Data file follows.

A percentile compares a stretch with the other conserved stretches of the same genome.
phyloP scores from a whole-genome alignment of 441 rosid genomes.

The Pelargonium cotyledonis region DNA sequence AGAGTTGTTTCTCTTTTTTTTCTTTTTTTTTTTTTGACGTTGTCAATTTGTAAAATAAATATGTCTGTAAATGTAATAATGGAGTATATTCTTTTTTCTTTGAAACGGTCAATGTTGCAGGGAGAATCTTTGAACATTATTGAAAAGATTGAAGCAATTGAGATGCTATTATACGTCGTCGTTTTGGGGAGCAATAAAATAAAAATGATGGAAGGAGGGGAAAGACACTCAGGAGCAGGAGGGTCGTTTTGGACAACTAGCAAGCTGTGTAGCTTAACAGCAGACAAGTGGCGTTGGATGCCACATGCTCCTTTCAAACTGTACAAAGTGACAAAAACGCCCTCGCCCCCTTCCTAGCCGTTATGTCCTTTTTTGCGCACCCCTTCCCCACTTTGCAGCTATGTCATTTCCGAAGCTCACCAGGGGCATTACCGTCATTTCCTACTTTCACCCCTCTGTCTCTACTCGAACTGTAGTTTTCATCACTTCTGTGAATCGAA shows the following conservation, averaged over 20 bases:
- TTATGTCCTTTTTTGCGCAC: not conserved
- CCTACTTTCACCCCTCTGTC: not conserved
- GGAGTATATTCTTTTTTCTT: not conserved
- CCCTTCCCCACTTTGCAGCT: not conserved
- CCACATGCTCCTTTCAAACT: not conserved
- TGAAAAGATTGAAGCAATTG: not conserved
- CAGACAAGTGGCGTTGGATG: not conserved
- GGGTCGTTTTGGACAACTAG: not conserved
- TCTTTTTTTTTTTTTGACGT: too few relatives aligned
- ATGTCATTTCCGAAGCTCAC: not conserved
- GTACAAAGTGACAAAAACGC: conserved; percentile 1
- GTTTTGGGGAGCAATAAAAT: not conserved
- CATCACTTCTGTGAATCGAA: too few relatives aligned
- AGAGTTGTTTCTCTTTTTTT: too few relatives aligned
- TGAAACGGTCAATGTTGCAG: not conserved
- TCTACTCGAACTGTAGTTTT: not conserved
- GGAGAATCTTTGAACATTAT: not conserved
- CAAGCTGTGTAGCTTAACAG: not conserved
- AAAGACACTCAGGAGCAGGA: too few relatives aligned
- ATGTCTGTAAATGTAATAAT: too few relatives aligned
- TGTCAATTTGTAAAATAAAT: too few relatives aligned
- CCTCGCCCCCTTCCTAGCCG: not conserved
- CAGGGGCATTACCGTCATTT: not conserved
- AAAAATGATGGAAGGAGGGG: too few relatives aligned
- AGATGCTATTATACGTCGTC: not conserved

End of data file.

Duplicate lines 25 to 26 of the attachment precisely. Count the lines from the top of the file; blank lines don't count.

- CCTCGCCCCCTTCCTAGCCG: not conserved
- CAGGGGCATTACCGTCATTT: not conserved